NOVEMBER 9, 2014: THE LAST CRUISE–THE BOYS FROM THE NORTH TAKE THEIR FINAL ROD RUN

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There is a group of dedicated car guys who live 3 degrees north of the 49th parallel.

 

The 49th parallel is the marker between the United States and Canada. 3 degrees north of that 49th can mean a big difference in terms of climate.

 

The climate in their area of central Alberta Canada is categorized as a humid sub-arctic continental climate.

 

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Any area that includes “arctic” in any part of their climate description means they need not worry about sunburn in November.

 

The sun sets before 5 in the afternoon at this time of year in Central Alberta and its residents are only at the start of a very long winter season.

 

The average high temperature in early November is about 3 degrees Celsius (37.4 F), while the average low is about -5 Celsius (23 F).

 

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Al Gore notwithstanding, the average November is cold with a 100% chance of colder in Alberta, so some of the local car guys seize the day any chance they get when the frigid winds of early winter are on their way.

 

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The second Saturday in November was a transitional day for the Alberta car guys. The morning was mild by local standards, but the dire forecast warned the car guys they had one final opportunity for a cruise before the storm.

 

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They left before noon and headed northeast into a fog bank followed by rain. One of the participants contacted a guy who lived about 40 minutes away and he told them they were headed directly into bad weather.

 

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None of these conditions really mattered to the car guys because they wanted one more run together before they parked their rides for the winter.

 

They like the journey and the company when it comes to classic rides, so every opportunity to cruise together is a great opportunity, particularly when they have run out of summer in their area.

 

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We decided to follow them on the road so we can see where and how they travel together.

 

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Besides, the opportunity to watch a convoy of classic rods on the roads in November here in the Great White North was irresistible to us.

 

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They like to take the road less traveled and choose bi-ways over freeways on their trips. They stick to the speed limits and are not an impediment to faster-moving new cars on the road.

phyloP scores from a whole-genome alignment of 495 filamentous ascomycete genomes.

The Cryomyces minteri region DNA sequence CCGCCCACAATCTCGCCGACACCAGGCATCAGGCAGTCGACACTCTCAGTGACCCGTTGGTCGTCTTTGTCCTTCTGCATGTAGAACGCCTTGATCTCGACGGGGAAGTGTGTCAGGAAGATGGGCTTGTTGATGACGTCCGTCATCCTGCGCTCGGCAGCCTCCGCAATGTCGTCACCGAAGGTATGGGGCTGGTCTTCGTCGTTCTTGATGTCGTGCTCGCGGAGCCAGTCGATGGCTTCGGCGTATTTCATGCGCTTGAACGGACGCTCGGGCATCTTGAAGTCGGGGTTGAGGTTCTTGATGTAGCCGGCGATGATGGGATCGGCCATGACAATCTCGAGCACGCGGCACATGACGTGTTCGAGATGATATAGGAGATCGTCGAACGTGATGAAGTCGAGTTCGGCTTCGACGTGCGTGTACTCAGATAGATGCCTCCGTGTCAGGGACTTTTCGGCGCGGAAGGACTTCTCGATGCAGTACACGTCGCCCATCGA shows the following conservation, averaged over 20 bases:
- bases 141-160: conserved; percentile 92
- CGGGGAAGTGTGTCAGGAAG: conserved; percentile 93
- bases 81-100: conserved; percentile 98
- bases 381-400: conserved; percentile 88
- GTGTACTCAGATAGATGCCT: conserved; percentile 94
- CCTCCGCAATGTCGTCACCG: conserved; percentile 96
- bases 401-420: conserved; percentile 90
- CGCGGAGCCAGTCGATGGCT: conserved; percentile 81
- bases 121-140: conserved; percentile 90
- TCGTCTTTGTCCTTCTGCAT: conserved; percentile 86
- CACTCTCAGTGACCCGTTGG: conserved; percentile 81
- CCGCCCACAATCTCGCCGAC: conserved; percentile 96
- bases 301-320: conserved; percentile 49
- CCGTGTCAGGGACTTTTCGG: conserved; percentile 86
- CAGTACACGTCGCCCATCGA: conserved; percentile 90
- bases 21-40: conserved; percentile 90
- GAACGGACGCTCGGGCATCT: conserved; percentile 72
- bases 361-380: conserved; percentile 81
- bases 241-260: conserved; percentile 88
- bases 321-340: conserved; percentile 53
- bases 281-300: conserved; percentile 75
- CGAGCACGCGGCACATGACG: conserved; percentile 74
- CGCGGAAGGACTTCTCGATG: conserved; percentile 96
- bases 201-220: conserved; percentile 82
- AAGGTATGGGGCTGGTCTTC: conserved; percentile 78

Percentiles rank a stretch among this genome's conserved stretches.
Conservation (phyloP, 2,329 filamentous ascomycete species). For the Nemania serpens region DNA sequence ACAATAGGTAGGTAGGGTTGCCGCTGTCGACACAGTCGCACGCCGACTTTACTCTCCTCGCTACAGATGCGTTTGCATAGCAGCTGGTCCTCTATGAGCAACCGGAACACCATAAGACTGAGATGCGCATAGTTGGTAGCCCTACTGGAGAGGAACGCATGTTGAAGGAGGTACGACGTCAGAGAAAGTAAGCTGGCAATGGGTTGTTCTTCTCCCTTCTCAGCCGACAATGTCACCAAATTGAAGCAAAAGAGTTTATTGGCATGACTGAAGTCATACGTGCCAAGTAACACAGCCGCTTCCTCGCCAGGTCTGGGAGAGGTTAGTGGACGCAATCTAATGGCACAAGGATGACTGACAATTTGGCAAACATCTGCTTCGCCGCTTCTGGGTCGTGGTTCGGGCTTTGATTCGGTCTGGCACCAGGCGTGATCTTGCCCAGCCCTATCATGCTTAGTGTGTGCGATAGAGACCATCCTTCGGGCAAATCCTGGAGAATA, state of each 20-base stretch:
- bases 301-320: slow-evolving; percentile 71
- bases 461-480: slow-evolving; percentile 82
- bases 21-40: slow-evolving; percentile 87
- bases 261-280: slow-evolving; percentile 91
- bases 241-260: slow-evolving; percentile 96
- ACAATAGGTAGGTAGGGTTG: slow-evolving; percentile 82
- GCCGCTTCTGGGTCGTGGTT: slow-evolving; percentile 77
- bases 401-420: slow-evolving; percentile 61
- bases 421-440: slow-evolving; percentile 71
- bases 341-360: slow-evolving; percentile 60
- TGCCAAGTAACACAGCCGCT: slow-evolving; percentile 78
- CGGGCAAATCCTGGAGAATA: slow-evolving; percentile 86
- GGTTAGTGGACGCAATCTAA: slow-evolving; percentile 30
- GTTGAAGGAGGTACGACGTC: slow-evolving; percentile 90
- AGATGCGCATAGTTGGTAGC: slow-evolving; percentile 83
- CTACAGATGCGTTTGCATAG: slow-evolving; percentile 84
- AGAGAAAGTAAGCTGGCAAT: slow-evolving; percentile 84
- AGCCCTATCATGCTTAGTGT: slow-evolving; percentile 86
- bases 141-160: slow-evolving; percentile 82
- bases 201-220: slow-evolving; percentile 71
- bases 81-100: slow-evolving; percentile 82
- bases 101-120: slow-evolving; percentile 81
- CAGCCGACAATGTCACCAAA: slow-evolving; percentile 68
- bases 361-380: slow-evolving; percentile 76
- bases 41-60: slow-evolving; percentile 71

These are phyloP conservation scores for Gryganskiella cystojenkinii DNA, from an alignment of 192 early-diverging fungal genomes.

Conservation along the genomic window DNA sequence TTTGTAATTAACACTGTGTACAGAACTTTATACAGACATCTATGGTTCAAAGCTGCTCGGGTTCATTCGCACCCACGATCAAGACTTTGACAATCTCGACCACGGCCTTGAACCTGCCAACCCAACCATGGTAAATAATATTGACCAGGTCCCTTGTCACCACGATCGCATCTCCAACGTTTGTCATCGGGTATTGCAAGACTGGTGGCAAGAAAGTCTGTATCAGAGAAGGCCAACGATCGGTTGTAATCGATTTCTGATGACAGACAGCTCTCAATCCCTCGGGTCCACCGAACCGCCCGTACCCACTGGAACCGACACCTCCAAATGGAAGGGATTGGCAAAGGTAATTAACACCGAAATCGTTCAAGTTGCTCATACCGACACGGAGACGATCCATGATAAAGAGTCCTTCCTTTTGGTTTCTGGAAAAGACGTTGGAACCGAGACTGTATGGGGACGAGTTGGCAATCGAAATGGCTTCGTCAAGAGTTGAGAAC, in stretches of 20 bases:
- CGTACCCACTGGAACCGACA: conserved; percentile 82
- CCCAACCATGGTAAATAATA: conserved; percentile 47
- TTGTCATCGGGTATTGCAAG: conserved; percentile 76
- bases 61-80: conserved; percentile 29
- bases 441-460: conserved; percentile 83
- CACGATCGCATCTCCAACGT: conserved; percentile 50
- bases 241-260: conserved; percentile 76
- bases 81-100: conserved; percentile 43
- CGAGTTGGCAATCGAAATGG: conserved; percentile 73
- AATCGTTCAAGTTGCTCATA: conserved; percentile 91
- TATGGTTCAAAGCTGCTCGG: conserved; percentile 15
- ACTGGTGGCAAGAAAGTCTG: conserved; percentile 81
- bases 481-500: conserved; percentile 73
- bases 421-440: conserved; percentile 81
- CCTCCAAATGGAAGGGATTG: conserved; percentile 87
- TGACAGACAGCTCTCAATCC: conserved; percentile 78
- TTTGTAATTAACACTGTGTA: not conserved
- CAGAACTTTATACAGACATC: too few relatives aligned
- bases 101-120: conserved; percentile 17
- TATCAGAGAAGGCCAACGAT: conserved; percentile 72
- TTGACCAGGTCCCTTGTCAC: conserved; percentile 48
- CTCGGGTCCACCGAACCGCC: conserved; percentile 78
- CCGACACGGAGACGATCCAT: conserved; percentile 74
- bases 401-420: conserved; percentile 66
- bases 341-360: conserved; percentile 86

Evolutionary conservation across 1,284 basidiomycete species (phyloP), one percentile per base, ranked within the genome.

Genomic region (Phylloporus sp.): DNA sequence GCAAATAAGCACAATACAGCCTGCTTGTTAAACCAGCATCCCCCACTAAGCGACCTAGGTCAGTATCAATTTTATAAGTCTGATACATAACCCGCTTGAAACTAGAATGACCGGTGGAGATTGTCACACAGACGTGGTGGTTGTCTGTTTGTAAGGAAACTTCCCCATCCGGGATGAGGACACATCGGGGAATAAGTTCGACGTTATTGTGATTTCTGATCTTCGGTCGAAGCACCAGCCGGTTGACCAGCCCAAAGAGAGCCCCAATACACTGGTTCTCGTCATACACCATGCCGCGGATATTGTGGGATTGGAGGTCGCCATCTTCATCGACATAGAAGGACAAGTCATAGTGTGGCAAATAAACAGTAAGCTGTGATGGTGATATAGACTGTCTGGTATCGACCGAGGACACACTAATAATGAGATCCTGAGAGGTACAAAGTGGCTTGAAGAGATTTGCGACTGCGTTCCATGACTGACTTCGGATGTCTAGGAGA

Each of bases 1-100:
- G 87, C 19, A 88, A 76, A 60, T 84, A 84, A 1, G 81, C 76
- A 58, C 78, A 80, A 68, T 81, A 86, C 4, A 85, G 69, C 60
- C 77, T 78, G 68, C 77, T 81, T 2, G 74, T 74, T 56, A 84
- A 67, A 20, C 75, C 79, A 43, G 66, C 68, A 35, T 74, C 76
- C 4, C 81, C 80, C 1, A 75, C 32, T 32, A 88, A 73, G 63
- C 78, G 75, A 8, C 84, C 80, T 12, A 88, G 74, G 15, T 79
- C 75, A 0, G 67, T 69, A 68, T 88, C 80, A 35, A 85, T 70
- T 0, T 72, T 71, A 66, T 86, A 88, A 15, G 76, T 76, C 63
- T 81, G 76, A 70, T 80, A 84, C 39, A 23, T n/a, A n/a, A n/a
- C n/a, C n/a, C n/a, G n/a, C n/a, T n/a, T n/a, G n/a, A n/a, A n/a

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They are well-mannered and allow faster traffic plenty of room and visibility to pass them on the road.

 

We followed them down portions of a historical road known locally as the C&E Trail (Calgary and Edmonton Trail) on part of their cruise route.

 

 

The C&E Trail was the main route between Calgary and Edmonton Alberta, Canada, two cities that are now home to well over a million people each in their urban regions.

 

This particular route would be similar to the famous Route 66 because both of them used to be the main road in their heydays.

 

These days both roads are a shadow of their glory days, but they still offer a trip down memory lane for anyone lucky enough to drive down them in a classic rod.

 

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Eventually we ran straight into the inclement weather but it never slowed these guys down in the least. It was their last best chance to hit the road together for 2014 and they wanted to enjoy every moment of it.

 

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November weather in a sub-arctic climate is not forgiving and eventually their rides will have to be parked for the winter.

 

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This day belonged to them and the snow held off until later in the day. They got one more day to cruise in style together and they squeezed as much out of the day as they could behind the wheel of their beloved rides.

 

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Congratulations gentlemen, you guys are the best reason we know for the car hobby: you love to drive them.

 

Jim Sutherland

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